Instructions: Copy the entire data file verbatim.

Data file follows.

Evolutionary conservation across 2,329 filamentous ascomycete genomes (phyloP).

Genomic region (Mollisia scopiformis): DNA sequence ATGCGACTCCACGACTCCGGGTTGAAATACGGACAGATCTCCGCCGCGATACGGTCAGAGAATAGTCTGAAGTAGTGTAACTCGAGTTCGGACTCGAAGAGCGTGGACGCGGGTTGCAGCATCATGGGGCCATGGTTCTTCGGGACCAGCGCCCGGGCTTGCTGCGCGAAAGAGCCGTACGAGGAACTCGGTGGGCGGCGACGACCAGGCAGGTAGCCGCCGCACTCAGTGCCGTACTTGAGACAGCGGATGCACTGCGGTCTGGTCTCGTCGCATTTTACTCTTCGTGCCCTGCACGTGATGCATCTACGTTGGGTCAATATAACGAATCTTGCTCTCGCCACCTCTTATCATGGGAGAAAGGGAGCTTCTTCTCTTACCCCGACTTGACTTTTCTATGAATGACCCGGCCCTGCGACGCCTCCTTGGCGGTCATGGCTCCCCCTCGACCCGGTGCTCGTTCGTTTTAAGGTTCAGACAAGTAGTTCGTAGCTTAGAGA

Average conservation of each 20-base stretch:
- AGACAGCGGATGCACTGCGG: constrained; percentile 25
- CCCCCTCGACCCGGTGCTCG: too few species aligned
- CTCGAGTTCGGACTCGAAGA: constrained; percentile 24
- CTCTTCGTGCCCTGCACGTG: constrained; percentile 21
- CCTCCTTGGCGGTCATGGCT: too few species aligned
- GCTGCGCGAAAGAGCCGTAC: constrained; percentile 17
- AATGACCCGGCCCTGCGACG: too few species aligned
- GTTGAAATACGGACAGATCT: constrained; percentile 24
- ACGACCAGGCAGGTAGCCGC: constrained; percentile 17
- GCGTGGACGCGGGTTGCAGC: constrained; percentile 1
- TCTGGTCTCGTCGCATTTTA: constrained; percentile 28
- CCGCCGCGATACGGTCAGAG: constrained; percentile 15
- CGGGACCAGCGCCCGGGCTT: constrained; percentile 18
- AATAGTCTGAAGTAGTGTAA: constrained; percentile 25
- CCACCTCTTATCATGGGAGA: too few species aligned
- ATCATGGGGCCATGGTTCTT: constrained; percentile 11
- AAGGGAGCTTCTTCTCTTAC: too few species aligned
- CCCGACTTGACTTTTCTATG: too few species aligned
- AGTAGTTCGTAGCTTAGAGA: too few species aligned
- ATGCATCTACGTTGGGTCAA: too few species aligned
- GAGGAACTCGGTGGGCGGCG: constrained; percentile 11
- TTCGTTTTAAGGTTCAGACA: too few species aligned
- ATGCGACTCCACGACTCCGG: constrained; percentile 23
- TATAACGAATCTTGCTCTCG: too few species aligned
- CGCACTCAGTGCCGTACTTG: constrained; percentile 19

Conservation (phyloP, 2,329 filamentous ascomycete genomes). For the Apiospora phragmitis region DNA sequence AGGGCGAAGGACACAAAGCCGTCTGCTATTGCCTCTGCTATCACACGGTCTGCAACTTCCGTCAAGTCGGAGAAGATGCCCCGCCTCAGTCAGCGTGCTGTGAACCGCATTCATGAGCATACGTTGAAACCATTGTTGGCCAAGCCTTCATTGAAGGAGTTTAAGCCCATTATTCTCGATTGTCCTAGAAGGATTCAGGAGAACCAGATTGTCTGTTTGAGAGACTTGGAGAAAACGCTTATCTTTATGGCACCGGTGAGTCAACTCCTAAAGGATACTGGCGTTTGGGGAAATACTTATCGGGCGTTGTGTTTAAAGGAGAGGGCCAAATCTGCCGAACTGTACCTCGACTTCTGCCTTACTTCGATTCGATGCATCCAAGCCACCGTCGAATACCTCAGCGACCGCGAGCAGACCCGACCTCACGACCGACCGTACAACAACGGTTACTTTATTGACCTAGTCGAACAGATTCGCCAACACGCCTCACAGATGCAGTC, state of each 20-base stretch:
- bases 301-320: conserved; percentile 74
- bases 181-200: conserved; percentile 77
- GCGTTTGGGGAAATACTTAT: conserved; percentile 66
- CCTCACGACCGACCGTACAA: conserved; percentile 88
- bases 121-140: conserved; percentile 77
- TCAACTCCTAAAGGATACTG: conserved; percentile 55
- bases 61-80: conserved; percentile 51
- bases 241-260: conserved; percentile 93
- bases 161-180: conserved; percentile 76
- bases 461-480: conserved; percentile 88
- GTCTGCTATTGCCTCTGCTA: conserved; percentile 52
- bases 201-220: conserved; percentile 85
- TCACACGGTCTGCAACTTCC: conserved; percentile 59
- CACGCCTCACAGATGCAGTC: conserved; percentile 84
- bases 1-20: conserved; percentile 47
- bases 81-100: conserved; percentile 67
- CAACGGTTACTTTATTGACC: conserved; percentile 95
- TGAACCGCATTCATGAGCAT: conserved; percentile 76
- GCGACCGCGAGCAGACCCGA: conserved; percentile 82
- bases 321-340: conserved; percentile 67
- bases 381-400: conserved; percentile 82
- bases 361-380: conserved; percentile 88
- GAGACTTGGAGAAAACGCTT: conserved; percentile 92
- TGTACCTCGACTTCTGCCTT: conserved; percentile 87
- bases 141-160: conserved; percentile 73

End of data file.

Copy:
Evolutionary conservation across 2,329 filamentous ascomycete genomes (phyloP).

Genomic region (Mollisia scopiformis): DNA sequence ATGCGACTCCACGACTCCGGGTTGAAATACGGACAGATCTCCGCCGCGATACGGTCAGAGAATAGTCTGAAGTAGTGTAACTCGAGTTCGGACTCGAAGAGCGTGGACGCGGGTTGCAGCATCATGGGGCCATGGTTCTTCGGGACCAGCGCCCGGGCTTGCTGCGCGAAAGAGCCGTACGAGGAACTCGGTGGGCGGCGACGACCAGGCAGGTAGCCGCCGCACTCAGTGCCGTACTTGAGACAGCGGATGCACTGCGGTCTGGTCTCGTCGCATTTTACTCTTCGTGCCCTGCACGTGATGCATCTACGTTGGGTCAATATAACGAATCTTGCTCTCGCCACCTCTTATCATGGGAGAAAGGGAGCTTCTTCTCTTACCCCGACTTGACTTTTCTATGAATGACCCGGCCCTGCGACGCCTCCTTGGCGGTCATGGCTCCCCCTCGACCCGGTGCTCGTTCGTTTTAAGGTTCAGACAAGTAGTTCGTAGCTTAGAGA

Average conservation of each 20-base stretch:
- AGACAGCGGATGCACTGCGG: constrained; percentile 25
- CCCCCTCGACCCGGTGCTCG: too few species aligned
- CTCGAGTTCGGACTCGAAGA: constrained; percentile 24
- CTCTTCGTGCCCTGCACGTG: constrained; percentile 21
- CCTCCTTGGCGGTCATGGCT: too few species aligned
- GCTGCGCGAAAGAGCCGTAC: constrained; percentile 17
- AATGACCCGGCCCTGCGACG: too few species aligned
- GTTGAAATACGGACAGATCT: constrained; percentile 24
- ACGACCAGGCAGGTAGCCGC: constrained; percentile 17
- GCGTGGACGCGGGTTGCAGC: constrained; percentile 1
- TCTGGTCTCGTCGCATTTTA: constrained; percentile 28
- CCGCCGCGATACGGTCAGAG: constrained; percentile 15
- CGGGACCAGCGCCCGGGCTT: constrained; percentile 18
- AATAGTCTGAAGTAGTGTAA: constrained; percentile 25
- CCACCTCTTATCATGGGAGA: too few species aligned
- ATCATGGGGCCATGGTTCTT: constrained; percentile 11
- AAGGGAGCTTCTTCTCTTAC: too few species aligned
- CCCGACTTGACTTTTCTATG: too few species aligned
- AGTAGTTCGTAGCTTAGAGA: too few species aligned
- ATGCATCTACGTTGGGTCAA: too few species aligned
- GAGGAACTCGGTGGGCGGCG: constrained; percentile 11
- TTCGTTTTAAGGTTCAGACA: too few species aligned
- ATGCGACTCCACGACTCCGG: constrained; percentile 23
- TATAACGAATCTTGCTCTCG: too few species aligned
- CGCACTCAGTGCCGTACTTG: constrained; percentile 19

Conservation (phyloP, 2,329 filamentous ascomycete genomes). For the Apiospora phragmitis region DNA sequence AGGGCGAAGGACACAAAGCCGTCTGCTATTGCCTCTGCTATCACACGGTCTGCAACTTCCGTCAAGTCGGAGAAGATGCCCCGCCTCAGTCAGCGTGCTGTGAACCGCATTCATGAGCATACGTTGAAACCATTGTTGGCCAAGCCTTCATTGAAGGAGTTTAAGCCCATTATTCTCGATTGTCCTAGAAGGATTCAGGAGAACCAGATTGTCTGTTTGAGAGACTTGGAGAAAACGCTTATCTTTATGGCACCGGTGAGTCAACTCCTAAAGGATACTGGCGTTTGGGGAAATACTTATCGGGCGTTGTGTTTAAAGGAGAGGGCCAAATCTGCCGAACTGTACCTCGACTTCTGCCTTACTTCGATTCGATGCATCCAAGCCACCGTCGAATACCTCAGCGACCGCGAGCAGACCCGACCTCACGACCGACCGTACAACAACGGTTACTTTATTGACCTAGTCGAACAGATTCGCCAACACGCCTCACAGATGCAGTC, state of each 20-base stretch:
- bases 301-320: conserved; percentile 74
- bases 181-200: conserved; percentile 77
- GCGTTTGGGGAAATACTTAT: conserved; percentile 66
- CCTCACGACCGACCGTACAA: conserved; percentile 88
- bases 121-140: conserved; percentile 77
- TCAACTCCTAAAGGATACTG: conserved; percentile 55
- bases 61-80: conserved; percentile 51
- bases 241-260: conserved; percentile 93
- bases 161-180: conserved; percentile 76
- bases 461-480: conserved; percentile 88
- GTCTGCTATTGCCTCTGCTA: conserved; percentile 52
- bases 201-220: conserved; percentile 85
- TCACACGGTCTGCAACTTCC: conserved; percentile 59
- CACGCCTCACAGATGCAGTC: conserved; percentile 84
- bases 1-20: conserved; percentile 47
- bases 81-100: conserved; percentile 67
- CAACGGTTACTTTATTGACC: conserved; percentile 95
- TGAACCGCATTCATGAGCAT: conserved; percentile 76
- GCGACCGCGAGCAGACCCGA: conserved; percentile 82
- bases 321-340: conserved; percentile 67
- bases 381-400: conserved; percentile 82
- bases 361-380: conserved; percentile 88
- GAGACTTGGAGAAAACGCTT: conserved; percentile 92
- TGTACCTCGACTTCTGCCTT: conserved; percentile 87
- bases 141-160: conserved; percentile 73